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REVIEW: Pitch Black – This Is the Modern Sound

By TEMPLE A. STARK, Casa Grande, Arizona. RSS FEED

Power to the people. Rise up against conformity. Fight Against The Man.

That’s the muzak message I get from the cover art of the four-member Pitch Black’s “This is the Modern Sound.” (Revelation Records). Despite the auspicious cheesy cliches evoked by the raised fists behind barbed wire motif, the band does better.

Much better.

Expectations of growling death metal aside, these guys are impure melodic punk. The music gives off an aura of intelligence – hard to explain that one – as if you could sit down and enjoy long conversations about anything with these guys.

Just like the first song “Tonopah” – at least the sound, if not the subject – they would probably step up and talk to a stranger with a “Are we not men?” attitude – laughing, casual, and an undercurrent of intensity. But it’s too early in the meeting and they’re not too sure if you’re ready for it so they hold back.

Toponah refers to mining interests in Nevada, Arizona and New Jersey among others; most famously known for its Nevada operations which main-lined silver lode for more than 50 years. Another song is “Mine Shafts and the Laws of Gravity” which brings strong imagery of surviving a life often without the benefit of a warning canary: “Around here the kids don’t grow too old / The mines were black and gold / And every day breaks on the graves / Way down in those holes / Like the ghosts of those that no one knows

Mining seems to be a theme -which probably means they’re all claustrophobic.

“Lovelock,” an “us against the world” anthem, and the call to arms of “Toothcutting” both strike the right chord of finding a bright (black) light in a swirling, overwhelming set of circumstances – like Dorothy’s cabin coming down after the tornado and crunching bone.

Having bought a few rounds and enjoying the conversation the band – your new mates – stay relaxed, get drunk and don’t fall down. But they start to air some grievances.

And so we have “Executives and Art Directors,” hands down the best song on the group’s second album, a follow up to their 2003 eponymously titled debut.

It achieves the status of a moral modern fable of a reason for murder and revenge. Although maybe you had to be there. Did I mention it was lighthearted? ::: “They don’t hear the words, the music / It makes this town seem so useless / They’re spineless / They’re cowards / Because they know we’re too dangerous // Misery loves company / I guess that’s why they’ve more friends than me / They don’t sleep so they don’t dream / And every day is the same routine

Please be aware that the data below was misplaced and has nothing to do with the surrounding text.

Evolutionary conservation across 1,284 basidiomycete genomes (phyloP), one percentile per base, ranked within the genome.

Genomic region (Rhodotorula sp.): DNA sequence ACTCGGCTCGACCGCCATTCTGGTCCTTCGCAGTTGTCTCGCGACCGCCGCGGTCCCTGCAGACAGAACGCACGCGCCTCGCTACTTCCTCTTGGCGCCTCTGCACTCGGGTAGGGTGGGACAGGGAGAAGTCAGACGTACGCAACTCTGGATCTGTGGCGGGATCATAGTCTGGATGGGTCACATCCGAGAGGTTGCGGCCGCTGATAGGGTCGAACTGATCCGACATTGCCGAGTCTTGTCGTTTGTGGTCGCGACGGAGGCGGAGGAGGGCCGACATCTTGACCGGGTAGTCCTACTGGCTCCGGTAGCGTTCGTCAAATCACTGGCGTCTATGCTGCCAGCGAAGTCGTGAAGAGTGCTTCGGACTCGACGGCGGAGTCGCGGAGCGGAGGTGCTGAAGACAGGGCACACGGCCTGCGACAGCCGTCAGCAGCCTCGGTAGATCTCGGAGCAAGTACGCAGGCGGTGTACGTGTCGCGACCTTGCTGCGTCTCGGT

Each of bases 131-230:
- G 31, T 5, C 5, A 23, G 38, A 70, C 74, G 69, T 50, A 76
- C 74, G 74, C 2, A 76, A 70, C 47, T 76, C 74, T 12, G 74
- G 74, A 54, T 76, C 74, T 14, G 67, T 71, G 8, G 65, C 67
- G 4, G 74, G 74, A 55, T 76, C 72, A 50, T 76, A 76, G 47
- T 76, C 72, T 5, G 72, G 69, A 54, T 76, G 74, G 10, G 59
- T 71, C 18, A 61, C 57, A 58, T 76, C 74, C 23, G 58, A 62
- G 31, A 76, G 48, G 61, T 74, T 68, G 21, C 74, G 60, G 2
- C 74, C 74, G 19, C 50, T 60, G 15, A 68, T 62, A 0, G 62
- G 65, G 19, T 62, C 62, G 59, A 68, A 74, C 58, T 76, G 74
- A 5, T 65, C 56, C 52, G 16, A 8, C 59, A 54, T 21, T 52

Kinda ironic considering my less than enthusiastic immediate reaction to the cover, dontcha think?

The result is this album, an incapsulation of Newton’s Third Law of Motion. In this case the reaction is measured and melodic rather than mindless.

There may be a lot of underlying ideas here, but I don’t know the band enough to know for sure. Another score for new music – you either like it or you don’t and are free to infuse the music with what you want it to be.

For 37 minutes, 11 songs and two musical interludes it’s good stuff.

BAND
Kevin Cross: “Guitars, Propaganda, Vocals
Jeremy Goody: Keyboards
Jamie Morrison: Drums
Martin Munroe: Bass

Tracks:

1 Tonopah
2 Lovelock
3 The Veracity Of Baggage
4 Toothcutter
5 Sutured Heart
6 Plastic Eyes
7 Mine Shafts And The Laws Of Gravity
8 Maze Of One Ways
9 The Screaming Song
10 The Monkey Song
11 Executives And Art Directors

About temple

Always been a writer, always maintained an interest in politics, how people communicate and fantasy worlds within photography and books. Previously wrote for Blogcritics back in 2005 and interested in exploring the issues and topics I'm interested - the changing landscape of entertainment. all from the POV of a creator first, consumer, second.
  • http://www.templestark.com Temple Stark

    Hah – Saving the review above on my computer I found this one which I’d started but obviously didn’t remember starting. Glad to see a couple of the main themes are still there … The woulda been review :::

    “”””New music, new bands means never knowing what the next second will bring.

    It’s an obvious thing to say it, but Pitch Black’s “This Is The Modern Sound” is decidedly retro. All punk is. There’s a certain sound you’re going for when you become a “punk band.” That sound is late-70s, very early-80s. Anything else is not punk. You can have a punk band which tries a different style — but for that moment, they are something else.

    So Pitch Black, cover — all fists raised, all riot and protest behind a barbed with barrier. That tells you something about the band (or sometimes how the band is being arketed). So do songs that come in at under 3 minutes. All but the last come in at under 3:40.

    But for the most part, new bands are usually presented as they really are.

    It’s easier and rookie players don’t have to keep up a pretense. Audiences are able to detect fake and, usually, they don’t like it. Male or female extreme hotness allows a certain leeway, for a while. Maybe just long enough to get filthy rich.

    But the primitive, bare-boned incomplexity of punk doesn’t spin that way. Neither does Pitch Black. It seems they genuinely like their music; however retro is the sound, however tinged with a commercial edge (oxymoron?) they like what they’re doing.

    “Satured Heart” (TR.6) is the first departure from a great punk sound; the first idea that they aren’t The Stooges redux or the Green Day cover band.

    Not one swear word … .””””